I prefer the sound of a “final meal on Earth” to “Last Supper”, as otherwise it feels a bit too much like the night before an execution. I also like it because if I was religious, I’d feel as if I was going on to somewhere else, which would be nice.
My final meal on Earth would start with my favourite entree, which has often doubled as a main dish: goat’s cheese on toast. I had it first in Italy in 1995 while acting in Othello, my brother’s directorial film debut starring Laurence Fishburne and Kenneth Branagh. We were shooting in the beautiful Castello Orsini, near Rome, which had a little restaurant built into its outer wall.
The chef, Massimo, was this huge guy who prepared the most delicate meals, one of which was a goat’s cheese made from the milk of the goats in the next field, then aged for four and a half months in the local caves. He served it with slices of pears harvested from the garden and a handful of chopped nuts from the trees on toasted bread before drizzling the lot with the castle’s own honey. It was sensational. I’ve tried to recreate it in London, but it’s not quite the same. I guess I would have to get Massimo to make it for my final meal.
To wash it down, I’d want the bottle of Sassicaia ‘85 we drank at the wrap party – the finest wine in the world, as far as I’m concerned. Trouble is you have to open it for at least 45 minutes before drinking (though, in a way, the tension of waiting increases the enjoyment). Sassicaia is my favourite wine and, if I was allowed to, I’d drink it all day long.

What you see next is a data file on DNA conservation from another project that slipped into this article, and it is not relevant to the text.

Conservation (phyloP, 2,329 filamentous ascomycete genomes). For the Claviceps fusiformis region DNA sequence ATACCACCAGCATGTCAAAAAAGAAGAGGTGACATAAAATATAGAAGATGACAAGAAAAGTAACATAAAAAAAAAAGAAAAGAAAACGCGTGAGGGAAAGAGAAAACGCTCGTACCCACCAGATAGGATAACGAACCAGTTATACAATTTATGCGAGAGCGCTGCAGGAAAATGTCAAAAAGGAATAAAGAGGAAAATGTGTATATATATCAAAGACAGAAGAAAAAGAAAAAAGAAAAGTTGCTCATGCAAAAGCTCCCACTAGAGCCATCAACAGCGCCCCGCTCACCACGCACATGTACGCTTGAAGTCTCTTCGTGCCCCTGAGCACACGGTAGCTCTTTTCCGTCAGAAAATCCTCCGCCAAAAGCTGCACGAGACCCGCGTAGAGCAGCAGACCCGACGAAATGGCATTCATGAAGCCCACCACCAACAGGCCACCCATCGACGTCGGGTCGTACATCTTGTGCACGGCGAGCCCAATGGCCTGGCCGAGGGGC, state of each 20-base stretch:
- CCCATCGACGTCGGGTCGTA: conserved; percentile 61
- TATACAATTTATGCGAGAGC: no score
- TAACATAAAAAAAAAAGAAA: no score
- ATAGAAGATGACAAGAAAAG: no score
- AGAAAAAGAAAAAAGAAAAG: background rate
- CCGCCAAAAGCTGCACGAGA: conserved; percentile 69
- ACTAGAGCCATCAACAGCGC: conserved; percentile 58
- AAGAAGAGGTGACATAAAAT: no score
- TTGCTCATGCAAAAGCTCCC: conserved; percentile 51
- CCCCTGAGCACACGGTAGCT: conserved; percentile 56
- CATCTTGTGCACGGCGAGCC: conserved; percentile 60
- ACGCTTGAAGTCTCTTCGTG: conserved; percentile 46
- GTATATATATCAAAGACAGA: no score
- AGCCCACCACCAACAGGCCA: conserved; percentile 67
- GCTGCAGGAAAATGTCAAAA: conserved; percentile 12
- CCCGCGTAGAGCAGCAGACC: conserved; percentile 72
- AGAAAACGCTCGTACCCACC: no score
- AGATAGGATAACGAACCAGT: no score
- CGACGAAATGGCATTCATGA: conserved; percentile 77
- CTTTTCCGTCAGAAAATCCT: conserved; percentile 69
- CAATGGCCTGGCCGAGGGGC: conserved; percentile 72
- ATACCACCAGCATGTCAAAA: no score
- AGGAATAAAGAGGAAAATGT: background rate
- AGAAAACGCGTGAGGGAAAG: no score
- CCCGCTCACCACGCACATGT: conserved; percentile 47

Onto the main: I stopped eating meat for about five years. At the time we were living on a farm and kept cattle and sheep. I realised that if I wasn’t prepared to kill an animal, I didn’t deserve to eat it. I still love tuna, though. There’s a particular tuna dish that reminds me of steak. Ottolenghi’s recipe is the best: you get a big piece of tuna, cut it up into blocks and sear it on both sides before smothering it in mustard. Then you cover it all with pistachios to form a crust before popping it in the oven for eight minutes. I’ve left it in for longer because some people don’t like it when it’s a little raw, but I love when it’s still pink on the inside. It’s velvety and scrumptious. I would cook this myself, as I have done for many friends over the years.
For this poignant meal, I’d want the tuna to be accompanied by one of my wife’s brilliant salads. Quinoa, pomegranates, walnuts, maybe some rocket. We grew our own rocket last year, which was so much better than anything I’ve ever bought.
Dessert’s simple. Dairy coats the throat, not good for a stage actor, so I tend to cook with coconut milk, which works very well in dark chocolate brownies – a popular treat in my house. I find it’s best made a day before serving; that way it’s a little bit chewier on the outside and still soft on the inside. If I’m being good I’ll add a few tart raspberries for balance. Absolutely delicious.
• Last Supper guest Nathanial Parker is starring in The Mirror & The Light at the Gielgud Theatre in London’s West End